We all agree that the song is as catchy as an STI; the melody clings to your mind and provides a bouncy accompaniment to your most mundane moments. Yet, I am not here to praise the slick production of this song; we’ll have plenty of time to appreciate it as is continues to be repeated over, and over, and over again. It’ll continue to be a mainstay of Tay FM well after I’ve stopped going to the gym.
What we find is that, unusually for a man mainly famous for singing his own name, Jason Derulo has touched on a profound point in this song. Beyond the schmaltzy ‘I love you’ banality which is ten-a-penny in pop tracks, here we are presented with a much more serious analysis of our inter-personal relationships.
Desrouleaux (yes, that is his real surname) has managed to explore the way in which we are so affected by the culture with which we engage that we cannot disassociate our lives from this culture. Basically, when we see beauty, manifested in a lover, we can do nothing else but relate their beauty to some pop hit or film scene. There is something inherently tragic in someone who, when faced with the beauty he sees in the eyes of his lover, thinks “of a Coldplay song”. Maybe it is just the way in which we access beauty; we draw comparisons, and the ones which we know best are the chart hits we hear daily. Although it does seem that Derulo’s perception has actually been changed subject to the songs he relates to. He sees his lover through a prism created by “Katy Perry” and Chris Martin, and we are all guilty of the same. Look up Cultivation Theory if you’re interested.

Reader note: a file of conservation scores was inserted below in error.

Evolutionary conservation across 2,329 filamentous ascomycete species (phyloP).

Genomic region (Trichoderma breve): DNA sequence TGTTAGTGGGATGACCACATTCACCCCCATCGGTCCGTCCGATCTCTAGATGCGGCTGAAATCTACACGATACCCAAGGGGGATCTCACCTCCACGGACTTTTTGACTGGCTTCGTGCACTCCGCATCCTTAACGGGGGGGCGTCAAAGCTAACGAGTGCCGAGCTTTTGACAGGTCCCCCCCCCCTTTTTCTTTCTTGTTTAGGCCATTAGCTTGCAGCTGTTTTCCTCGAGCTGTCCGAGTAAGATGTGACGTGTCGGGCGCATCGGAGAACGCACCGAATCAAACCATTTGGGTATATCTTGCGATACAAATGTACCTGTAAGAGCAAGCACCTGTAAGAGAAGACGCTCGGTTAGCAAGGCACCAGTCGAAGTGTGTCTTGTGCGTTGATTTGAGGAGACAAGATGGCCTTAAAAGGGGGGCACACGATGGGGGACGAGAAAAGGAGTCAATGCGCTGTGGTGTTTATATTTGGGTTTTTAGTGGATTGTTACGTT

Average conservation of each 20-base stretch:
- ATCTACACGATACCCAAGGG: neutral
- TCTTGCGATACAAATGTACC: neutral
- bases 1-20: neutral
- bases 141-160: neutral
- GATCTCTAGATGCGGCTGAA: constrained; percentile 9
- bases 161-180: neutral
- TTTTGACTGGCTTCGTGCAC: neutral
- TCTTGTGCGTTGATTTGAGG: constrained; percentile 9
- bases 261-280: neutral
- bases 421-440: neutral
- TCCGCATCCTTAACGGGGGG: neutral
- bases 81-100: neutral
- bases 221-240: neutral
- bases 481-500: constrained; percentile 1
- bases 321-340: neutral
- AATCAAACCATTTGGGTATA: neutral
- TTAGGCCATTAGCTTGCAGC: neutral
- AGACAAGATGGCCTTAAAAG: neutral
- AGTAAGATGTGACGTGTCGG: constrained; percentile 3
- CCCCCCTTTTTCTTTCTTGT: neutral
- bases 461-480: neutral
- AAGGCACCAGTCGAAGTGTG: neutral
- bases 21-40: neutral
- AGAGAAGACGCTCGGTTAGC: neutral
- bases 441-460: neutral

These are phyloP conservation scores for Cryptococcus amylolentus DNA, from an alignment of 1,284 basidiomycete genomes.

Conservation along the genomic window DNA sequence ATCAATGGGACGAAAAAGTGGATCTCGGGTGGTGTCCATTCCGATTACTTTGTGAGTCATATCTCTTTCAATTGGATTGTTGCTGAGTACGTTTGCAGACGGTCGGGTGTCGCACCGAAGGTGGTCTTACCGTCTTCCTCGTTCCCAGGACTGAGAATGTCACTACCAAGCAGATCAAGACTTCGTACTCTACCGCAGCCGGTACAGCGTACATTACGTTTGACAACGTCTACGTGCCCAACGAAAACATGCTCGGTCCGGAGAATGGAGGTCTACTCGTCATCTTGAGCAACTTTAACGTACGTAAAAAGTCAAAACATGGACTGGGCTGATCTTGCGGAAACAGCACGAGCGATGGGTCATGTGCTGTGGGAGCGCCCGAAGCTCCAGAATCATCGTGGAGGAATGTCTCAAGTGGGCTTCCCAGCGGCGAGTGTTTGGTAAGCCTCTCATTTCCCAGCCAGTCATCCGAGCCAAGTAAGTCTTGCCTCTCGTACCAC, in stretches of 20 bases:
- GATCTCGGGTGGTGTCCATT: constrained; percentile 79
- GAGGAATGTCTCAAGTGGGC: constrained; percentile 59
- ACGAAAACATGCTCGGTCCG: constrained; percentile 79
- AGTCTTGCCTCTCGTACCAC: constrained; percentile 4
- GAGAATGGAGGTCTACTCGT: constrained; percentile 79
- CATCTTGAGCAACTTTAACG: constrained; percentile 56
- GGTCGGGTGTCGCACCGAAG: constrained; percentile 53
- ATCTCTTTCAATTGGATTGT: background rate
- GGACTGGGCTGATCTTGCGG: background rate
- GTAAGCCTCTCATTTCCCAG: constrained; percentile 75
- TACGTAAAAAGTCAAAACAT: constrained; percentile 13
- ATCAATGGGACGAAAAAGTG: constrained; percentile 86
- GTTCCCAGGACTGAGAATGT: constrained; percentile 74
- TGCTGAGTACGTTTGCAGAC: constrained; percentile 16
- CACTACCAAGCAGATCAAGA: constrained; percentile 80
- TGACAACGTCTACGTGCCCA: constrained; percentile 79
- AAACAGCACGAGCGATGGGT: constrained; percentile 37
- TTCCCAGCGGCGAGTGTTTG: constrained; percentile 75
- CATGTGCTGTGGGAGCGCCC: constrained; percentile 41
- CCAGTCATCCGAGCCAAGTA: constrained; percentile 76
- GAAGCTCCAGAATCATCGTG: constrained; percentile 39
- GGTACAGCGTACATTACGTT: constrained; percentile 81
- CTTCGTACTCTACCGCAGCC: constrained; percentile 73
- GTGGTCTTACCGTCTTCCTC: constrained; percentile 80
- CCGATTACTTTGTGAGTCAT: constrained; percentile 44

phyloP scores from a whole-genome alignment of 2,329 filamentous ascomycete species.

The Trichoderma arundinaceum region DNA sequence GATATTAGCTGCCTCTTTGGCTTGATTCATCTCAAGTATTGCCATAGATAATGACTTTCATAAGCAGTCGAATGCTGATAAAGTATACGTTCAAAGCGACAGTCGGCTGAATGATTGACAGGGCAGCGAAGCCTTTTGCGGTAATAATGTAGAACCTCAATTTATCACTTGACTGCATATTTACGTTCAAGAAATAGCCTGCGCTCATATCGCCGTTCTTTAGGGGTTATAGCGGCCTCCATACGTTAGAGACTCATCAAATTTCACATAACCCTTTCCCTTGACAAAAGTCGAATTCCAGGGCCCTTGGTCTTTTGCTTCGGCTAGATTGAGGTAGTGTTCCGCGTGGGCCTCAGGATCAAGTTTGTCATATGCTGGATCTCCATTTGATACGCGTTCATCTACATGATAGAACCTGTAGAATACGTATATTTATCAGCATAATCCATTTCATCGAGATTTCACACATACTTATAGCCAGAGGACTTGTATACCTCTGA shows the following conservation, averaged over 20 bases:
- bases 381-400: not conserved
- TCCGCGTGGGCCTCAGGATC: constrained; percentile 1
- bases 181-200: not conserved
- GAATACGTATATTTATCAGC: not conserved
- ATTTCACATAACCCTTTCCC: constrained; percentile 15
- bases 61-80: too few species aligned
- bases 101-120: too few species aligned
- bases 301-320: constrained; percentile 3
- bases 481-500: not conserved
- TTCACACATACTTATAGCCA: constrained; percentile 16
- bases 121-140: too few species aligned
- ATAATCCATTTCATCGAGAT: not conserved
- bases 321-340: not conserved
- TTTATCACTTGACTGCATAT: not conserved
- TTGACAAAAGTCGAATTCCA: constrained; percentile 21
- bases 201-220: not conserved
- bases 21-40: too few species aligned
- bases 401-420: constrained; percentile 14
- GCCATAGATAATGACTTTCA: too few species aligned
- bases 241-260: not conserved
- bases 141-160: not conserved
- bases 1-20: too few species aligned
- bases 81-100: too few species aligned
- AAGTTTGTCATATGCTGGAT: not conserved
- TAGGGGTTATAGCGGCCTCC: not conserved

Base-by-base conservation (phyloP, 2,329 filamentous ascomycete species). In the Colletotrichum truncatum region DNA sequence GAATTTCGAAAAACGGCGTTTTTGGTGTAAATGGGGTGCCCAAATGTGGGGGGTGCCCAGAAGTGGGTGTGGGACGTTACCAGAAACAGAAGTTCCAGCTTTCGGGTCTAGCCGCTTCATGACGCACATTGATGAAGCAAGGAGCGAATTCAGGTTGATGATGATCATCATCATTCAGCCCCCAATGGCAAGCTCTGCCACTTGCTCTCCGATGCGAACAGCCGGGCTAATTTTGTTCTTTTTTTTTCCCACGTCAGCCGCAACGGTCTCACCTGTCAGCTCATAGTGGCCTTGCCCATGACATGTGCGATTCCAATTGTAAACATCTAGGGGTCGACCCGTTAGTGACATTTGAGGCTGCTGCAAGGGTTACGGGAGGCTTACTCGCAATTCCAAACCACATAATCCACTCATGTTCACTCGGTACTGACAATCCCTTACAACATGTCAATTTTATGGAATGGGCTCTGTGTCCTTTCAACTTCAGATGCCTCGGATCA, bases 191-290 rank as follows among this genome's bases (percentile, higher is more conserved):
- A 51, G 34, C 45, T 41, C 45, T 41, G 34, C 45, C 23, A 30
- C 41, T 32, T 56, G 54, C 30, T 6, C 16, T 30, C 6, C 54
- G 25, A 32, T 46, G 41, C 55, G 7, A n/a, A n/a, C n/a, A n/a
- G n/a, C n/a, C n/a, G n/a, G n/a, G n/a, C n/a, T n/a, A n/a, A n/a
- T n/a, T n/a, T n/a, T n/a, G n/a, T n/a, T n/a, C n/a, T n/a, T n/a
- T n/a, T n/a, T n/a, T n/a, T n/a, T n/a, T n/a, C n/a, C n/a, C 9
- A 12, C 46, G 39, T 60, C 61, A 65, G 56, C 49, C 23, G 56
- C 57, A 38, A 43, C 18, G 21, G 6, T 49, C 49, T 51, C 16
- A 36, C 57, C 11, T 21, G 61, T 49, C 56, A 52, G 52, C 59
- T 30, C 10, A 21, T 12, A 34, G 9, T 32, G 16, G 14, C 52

Derulo’s lyricism goes beyond the prosaic and into the poetic, as he creates a beautiful contrast, relating sexuality to the divine. He hears ‘angels every time that you moan’, a delightful debasement of the divine. It captures our modern feelings in which sexual interaction has become more akin to religion than procreation. Most people’s divine experiences nowadays involve sex, modern experience of the sublime happens in the bedroom, and Derulo captures this.
Also, I’ve never seen such a sublime merging of lyrics and music. The chorus doesn’t rely on a complete sentence, allowing the musical riff of the trumpets to complete the meaning. It is a seamless change which allows the listener to experience the manifestation of Derulo’s emotional response to his lover. We see direct emotions represented by a catchy riff, we can take Derulo’s infatuation and absent-mindedly hum it whilst making a cuppa. This means that the trumpets that encapsulate his love are both uplifting and meaningful, whilst being quite annoying, a bit like a cat clawing for attention when you’re busy, or being poked in the face repeatedly by your girlfriend.
Basically, what I’m saying is that Jason Derulo is a better lyricist than Bob Dylan, whilst being far more attractive, and a far better singer. Critics can get ready with their pot shots, Jason killers can get their pistols ready, and haters are gonna hate. I think this song, amongst many others in his back catalogue, is fantastic. There’s no shame in liking Derulo wholeheartedly. I even think that he’s better than IYAZ.
Words: Ed Martin